State of Russian Higher Education
The course of formal learning in society takes a mold that has been carefully crafted over the course of history. Similar to business, hierarchal structures remain in place to provide a linear path for young and ambitious students to rise through the levels of education in order to become better contributors to society. This logic path applies to all developed nations of the world, but for the developing nation of Russia, a massive suboptimal state within higher education continues to disenfranchise the student population from the institutions themselves.
State of Higher Education in Russia
The suboptimal state of higher education in Russia presents itself in the faulty relationship between faculty-led lecture and curriculum learning and student capability. Currently, the system of education in Russia mimics that of United States by level and progression. Russia has three primary levels of education available to its 143 million citizens: primary school, secondary school, college and tertiary school that is often referred to as university or post-secondary education.
Unlike the United States where higher education finds its roots in Jeffersonian ideals of limited government and freedom of expression, states and religious communities, all higher education in Russia is either commercial or state-owned and operated. Commercially owned universities take on the same form as privately owned universities in the United States where a board of controllers share a stake in the institution and design its curriculum and policies.
Conversely, state-owned and operated universities in Russia is where the suboptimal state of higher education in Russia materializes. Faculty are on the government payroll and often found work in higher education as an alternative to finding private sector work. Lack of qualifications coupled with a general apathy corrodes the quality of higher education in Russia.
Contrary to the United States where the possession of a Doctorate of Philosophy (Ph.D.) represents the terminal degree of higher education and right of passage into a professorship, poor education standards in Russia afford more graduate students to earn their Ph.D. equivalents and enter the employment world of higher education. Proper education training programs are not pushed on professors as much as it is in the United States.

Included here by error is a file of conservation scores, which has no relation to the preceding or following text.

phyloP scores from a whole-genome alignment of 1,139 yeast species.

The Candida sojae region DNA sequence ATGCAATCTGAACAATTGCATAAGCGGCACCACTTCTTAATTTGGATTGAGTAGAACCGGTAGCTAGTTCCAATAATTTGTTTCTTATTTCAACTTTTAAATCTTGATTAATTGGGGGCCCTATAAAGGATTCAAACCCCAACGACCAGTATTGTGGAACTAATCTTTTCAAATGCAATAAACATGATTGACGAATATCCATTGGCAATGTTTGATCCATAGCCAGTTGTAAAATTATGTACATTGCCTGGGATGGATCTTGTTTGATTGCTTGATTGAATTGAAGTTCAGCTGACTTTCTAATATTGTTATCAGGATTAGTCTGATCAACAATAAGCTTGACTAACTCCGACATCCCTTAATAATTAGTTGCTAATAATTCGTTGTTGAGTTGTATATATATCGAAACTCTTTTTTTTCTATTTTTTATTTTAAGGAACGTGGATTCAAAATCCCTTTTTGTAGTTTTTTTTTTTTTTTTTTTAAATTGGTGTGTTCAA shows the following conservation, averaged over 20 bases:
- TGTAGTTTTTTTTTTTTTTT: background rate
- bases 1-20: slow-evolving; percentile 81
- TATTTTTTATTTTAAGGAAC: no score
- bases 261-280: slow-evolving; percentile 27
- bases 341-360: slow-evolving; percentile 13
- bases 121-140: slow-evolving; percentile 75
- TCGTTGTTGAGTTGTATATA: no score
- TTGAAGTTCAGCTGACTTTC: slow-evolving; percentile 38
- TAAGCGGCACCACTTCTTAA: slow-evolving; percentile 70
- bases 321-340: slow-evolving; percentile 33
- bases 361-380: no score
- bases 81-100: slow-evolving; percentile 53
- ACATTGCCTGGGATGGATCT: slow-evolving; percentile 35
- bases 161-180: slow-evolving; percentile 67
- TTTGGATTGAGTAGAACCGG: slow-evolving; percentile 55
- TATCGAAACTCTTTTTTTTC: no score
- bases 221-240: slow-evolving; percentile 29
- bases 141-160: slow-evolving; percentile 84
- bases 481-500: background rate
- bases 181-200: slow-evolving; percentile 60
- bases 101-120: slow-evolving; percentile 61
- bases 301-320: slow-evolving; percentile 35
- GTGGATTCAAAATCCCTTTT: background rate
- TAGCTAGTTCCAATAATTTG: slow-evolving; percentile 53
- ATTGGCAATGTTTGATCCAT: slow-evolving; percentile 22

Higher Education and Poverty in Russia
According to World Education News and Reviews, around 54 percent of Russians aged from 25 to 64 held tertiary degrees as of 2015. Representing more than 50 percent of Russia’s demographic of educable citizens, the country is ranked as one of the most educated nations in the world. Where then does the suboptimal state of higher education in Russia fit into the equation of global poverty?
The answer is complex. Because government-owned universities offer free tuition and significant subsidies on student housing and extraneous costs, the state proctors an array of difficult entrance exams that determine a candidates eligibility into Russian university. For those who do not pass the exam or have little care for the system of higher education altogether, a pivot toward traditional blue-collar trades such as electricians, plumbers and contractors is not unfamiliar. However, the pursuit of blue-collar work does not afford Russians the same pay scale and livelihood as it does for U.S. laborers. Herein lies the trickle-down effects of higher education restraints into the poverty of the Russian’s middle-class.
Present and Future of Higher Education in Russia
In 2019, higher education in Russia is beginning to respond to the needs of the labor market and mimic the same dynamic of labor – education as in the United States. Around 20 years prior, laborers with a Bachelor of Science or Arts degree were very competitive and employable in the labor force. Currently, bachelor degrees are being less valued by Americans and now college graduates pursue a masters degree in addition to a four-year degree so to better secure their chances of higher job security and pay.
Notwithstanding this change, the trend of Americans who believes a four year-year degree will lead to a good job and higher lifetime earnings represents only 49 percent of the population, down 13 percentage points when the same question was asked four years earlier.
There are a few possible solutions to the link between middle-class poverty in Russia and the shambolic higher education offered. Requiring professors in Russia to visit select cities where intense training and education is offered in preparation for professorship may cure the qualifications issue.
Additionally, commercial universities ought to take measures of their own to increase competitiveness and admission rates to receive the pressure off of state-run institutions. Russia is presently molding its education philosophy around Western ideals that hinge on government deregulation, freedom of choice and competition. Implementing additional measures and programs that fall in line with that philosophical shift is not beyond Russia’s capability. The survival of Russia’s educated middle class depends on it.
– Nicholas Maldarelli